KUALA LUMPUR: The banking industry’s profitability recovered in 1Q 2021 after last year’s slump but RAM Ratings expressed concern about the highly uncertain operating environment and the impact on the industry’s profit outlook.
The rating agency said on Friday the top five largest banking groups reported a y-o-y increase in profit before tax ranging from 13% to 114%, after adjusting for one-off items.
“The improvement was underpinned by a strong rebound in net interest margins (NIMs) amid lower funding costs, and to a lesser extent, lower impairment charges.
“That said, the highly uncertain operating environment – as reflected by the recent imposition of a full lockdown – continues to cast a shadow over the industry’s profit outlook, ” it said.
RAM cited an extension of the two-week lockdown – currently from June 1 to 14 — and slower-than-expected rollout of the national vaccination programme for the Covid-19 will heighten downside risks through heftier provisioning needs and weaker credit demand.
RAM’s co-head of financial institution ratings Wong Yin Ching (pic, above) said: “The average NIM of our eight selected local banking groups rebounded 14 bps y-o-y to an annualised 2.31% in 1Q 2021.
“This was driven by the gradual repricing of fixed deposits amid the aggregate 125 bps cut in the overnight policy rate (OPR) last year and rising proportions of low-cost current and savings account deposits.
“Barring further OPR cuts, their NIM for the full year should be 15-20 bps higher than 2020’s given reduced funding costs and the absence of sizeable modification losses (incurred in 2Q 2020), ” she said in the report, in conjunction with the publication of the rating agency’s Banking Quarterly Roundup 1Q 2021.
In March 2021, the banking sector’s loan growth picked up to 3.9% (December 2020: 3.4%), fuelled by resilient household lending even though business loan growth remained anaemic.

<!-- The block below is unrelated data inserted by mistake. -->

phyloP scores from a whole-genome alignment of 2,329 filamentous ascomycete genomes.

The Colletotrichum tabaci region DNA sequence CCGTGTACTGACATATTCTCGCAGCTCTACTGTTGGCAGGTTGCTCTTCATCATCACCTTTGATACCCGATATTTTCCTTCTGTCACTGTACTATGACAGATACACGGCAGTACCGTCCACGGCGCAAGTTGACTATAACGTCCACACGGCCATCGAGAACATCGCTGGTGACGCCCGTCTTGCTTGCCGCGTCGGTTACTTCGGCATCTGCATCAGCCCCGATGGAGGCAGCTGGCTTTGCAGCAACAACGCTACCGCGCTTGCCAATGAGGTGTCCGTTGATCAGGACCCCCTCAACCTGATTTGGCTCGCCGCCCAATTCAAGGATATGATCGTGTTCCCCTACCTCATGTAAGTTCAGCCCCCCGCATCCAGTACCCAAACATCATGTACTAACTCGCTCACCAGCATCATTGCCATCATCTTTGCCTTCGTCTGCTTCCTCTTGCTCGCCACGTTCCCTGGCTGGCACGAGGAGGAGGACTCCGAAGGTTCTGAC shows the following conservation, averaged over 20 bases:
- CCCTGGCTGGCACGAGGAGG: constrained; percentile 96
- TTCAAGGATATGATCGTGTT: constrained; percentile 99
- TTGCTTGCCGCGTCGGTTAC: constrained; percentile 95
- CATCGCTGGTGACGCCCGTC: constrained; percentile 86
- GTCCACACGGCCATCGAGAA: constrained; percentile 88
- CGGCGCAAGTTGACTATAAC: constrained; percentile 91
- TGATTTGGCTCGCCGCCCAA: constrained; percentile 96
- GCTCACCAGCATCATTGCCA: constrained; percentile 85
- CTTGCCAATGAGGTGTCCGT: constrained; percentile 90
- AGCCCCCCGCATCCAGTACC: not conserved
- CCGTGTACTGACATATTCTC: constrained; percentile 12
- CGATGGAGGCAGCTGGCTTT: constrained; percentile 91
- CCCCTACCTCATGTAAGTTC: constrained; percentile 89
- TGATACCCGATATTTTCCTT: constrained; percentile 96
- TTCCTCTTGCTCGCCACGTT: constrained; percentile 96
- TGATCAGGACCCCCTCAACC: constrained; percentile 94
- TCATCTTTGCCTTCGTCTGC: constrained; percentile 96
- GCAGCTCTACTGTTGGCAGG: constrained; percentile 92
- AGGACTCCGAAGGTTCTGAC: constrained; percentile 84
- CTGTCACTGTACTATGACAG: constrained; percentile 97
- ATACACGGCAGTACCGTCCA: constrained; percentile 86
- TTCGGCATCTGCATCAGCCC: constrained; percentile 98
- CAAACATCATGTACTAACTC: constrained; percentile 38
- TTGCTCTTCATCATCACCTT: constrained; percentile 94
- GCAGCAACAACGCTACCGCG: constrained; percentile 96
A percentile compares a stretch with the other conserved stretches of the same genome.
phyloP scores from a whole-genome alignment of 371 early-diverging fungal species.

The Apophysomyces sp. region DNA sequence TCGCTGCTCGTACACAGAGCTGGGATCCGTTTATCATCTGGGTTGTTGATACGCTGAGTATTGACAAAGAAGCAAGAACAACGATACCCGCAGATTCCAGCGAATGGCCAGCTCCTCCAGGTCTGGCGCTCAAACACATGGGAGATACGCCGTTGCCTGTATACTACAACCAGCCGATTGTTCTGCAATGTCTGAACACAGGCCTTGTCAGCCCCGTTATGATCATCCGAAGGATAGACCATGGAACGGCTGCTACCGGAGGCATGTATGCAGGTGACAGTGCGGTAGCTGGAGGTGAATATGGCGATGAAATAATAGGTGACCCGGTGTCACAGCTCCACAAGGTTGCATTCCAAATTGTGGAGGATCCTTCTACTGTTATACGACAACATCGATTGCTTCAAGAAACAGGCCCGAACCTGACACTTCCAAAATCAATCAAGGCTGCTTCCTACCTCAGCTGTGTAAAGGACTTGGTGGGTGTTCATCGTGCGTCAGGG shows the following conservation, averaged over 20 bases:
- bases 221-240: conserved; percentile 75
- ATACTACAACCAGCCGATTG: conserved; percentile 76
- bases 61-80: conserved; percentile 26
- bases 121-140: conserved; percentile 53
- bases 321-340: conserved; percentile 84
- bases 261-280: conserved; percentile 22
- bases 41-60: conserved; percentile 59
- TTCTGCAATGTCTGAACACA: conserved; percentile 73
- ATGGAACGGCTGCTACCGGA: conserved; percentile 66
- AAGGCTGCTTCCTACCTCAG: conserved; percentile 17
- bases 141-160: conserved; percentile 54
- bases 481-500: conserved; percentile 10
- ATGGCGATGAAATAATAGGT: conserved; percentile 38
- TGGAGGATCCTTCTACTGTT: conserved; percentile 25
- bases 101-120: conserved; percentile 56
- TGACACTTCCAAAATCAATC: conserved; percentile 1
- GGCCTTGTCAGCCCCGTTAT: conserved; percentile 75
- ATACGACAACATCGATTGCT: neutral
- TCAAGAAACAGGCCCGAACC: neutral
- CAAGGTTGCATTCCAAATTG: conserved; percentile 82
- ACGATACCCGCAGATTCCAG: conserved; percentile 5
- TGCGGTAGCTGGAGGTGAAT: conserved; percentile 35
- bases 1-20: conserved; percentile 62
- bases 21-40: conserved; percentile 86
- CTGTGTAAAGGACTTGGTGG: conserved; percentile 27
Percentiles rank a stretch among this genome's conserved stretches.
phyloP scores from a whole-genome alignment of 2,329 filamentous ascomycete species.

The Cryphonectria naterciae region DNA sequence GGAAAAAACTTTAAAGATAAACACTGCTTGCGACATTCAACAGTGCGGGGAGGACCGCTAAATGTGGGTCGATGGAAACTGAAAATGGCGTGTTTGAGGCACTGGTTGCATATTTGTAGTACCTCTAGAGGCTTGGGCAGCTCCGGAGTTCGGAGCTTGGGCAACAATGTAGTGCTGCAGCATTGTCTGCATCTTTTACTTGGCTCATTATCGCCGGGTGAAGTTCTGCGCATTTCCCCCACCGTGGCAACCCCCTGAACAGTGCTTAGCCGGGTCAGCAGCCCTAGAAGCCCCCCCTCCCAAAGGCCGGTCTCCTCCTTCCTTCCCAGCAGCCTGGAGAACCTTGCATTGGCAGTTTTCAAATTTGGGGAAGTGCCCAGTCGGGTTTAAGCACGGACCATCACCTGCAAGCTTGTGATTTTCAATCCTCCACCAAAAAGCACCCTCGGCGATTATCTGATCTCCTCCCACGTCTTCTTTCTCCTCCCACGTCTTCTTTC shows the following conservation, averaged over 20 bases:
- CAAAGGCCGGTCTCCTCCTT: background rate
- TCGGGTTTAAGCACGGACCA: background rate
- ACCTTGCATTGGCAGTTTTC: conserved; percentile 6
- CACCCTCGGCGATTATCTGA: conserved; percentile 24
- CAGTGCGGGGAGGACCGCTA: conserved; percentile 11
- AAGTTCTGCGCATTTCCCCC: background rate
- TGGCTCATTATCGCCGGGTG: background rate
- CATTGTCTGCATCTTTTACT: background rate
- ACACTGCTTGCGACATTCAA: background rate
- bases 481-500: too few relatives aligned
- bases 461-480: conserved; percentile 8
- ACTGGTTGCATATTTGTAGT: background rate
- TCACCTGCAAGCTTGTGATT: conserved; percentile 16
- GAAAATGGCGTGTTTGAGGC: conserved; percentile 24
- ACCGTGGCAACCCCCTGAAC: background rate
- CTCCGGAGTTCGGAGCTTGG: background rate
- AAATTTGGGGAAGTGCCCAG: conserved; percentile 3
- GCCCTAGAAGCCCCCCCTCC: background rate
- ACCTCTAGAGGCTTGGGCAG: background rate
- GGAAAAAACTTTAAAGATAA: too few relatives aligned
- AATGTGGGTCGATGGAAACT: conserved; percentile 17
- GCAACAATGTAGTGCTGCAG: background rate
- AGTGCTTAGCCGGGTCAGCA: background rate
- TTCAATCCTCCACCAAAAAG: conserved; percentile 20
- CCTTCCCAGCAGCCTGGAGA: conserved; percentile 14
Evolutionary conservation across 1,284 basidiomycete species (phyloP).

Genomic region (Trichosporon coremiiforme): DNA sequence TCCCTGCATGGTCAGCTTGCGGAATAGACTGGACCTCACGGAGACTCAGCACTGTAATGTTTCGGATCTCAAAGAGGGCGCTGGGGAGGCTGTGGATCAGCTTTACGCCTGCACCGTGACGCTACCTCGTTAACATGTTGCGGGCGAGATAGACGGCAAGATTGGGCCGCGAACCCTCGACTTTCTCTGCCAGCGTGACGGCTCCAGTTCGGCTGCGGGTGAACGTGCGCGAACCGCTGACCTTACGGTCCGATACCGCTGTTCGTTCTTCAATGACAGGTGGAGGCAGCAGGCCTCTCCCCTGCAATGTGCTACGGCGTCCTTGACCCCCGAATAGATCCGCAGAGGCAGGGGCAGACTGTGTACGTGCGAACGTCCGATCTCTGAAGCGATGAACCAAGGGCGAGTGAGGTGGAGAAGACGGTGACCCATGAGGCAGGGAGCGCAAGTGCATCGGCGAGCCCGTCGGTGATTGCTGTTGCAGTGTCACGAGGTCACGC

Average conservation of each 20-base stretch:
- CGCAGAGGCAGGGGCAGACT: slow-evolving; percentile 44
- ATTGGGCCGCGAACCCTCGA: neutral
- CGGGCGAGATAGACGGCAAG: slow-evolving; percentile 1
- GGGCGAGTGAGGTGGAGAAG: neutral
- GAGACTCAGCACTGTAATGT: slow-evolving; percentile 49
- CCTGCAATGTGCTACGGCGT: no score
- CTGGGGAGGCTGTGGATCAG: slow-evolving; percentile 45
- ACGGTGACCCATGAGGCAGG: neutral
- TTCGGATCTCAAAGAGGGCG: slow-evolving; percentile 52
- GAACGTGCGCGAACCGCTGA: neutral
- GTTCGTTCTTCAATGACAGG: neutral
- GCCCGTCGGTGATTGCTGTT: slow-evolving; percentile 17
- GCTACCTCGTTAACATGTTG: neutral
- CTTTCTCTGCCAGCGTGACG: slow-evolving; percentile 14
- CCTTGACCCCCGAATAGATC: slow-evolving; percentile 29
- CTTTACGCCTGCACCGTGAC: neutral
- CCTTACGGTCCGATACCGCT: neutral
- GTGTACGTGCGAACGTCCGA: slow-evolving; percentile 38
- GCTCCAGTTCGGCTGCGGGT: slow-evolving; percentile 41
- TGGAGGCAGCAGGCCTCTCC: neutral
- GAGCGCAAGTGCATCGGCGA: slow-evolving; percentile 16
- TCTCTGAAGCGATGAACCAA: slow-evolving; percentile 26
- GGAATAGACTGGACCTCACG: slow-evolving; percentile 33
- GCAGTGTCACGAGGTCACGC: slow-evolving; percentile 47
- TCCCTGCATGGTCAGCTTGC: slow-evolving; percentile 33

“Full-year credit expansion is projected to moderate to about 3%. The less optimistic forecast is premised on the prevailing uncertainties and still challenging climate, ” RAM said.
While the extension of the Home Ownership Campaign and vehicle sales tax waiver until end-2021 will support credit demand, borrowers’ cautious appetite may restrict big-ticket expenditure.
Masked by ongoing loan relief measures, the system’s gross impaired loan ratio kept stable at 1.58% as at end-March 2021 (end-December 2020: 1.56%).
Loan repayment assistance as well as restructuring and rescheduling (R&R) are still readily available for all troubled borrowers.
As part of the recently announced Pemerkasa Plus stimulus package, the government has also reintroduced the automatic approval for applications from those who have lost their jobs, B40 individuals and affected SMEs to obtain a three-month payment holiday or 50% reduced instalments for six months.
“Based on the latest available data, about 13% of the eight selected local banks’ domestic loan portfolios were under relief or R&R.
“We expect the proportion to trend upwards given the tighter movement restrictions’ likely adverse impact on businesses and employment. The underlying asset quality will become clearer once forbearance measures are lifted, with impaired loans likely to only peak in 2022, ” it said.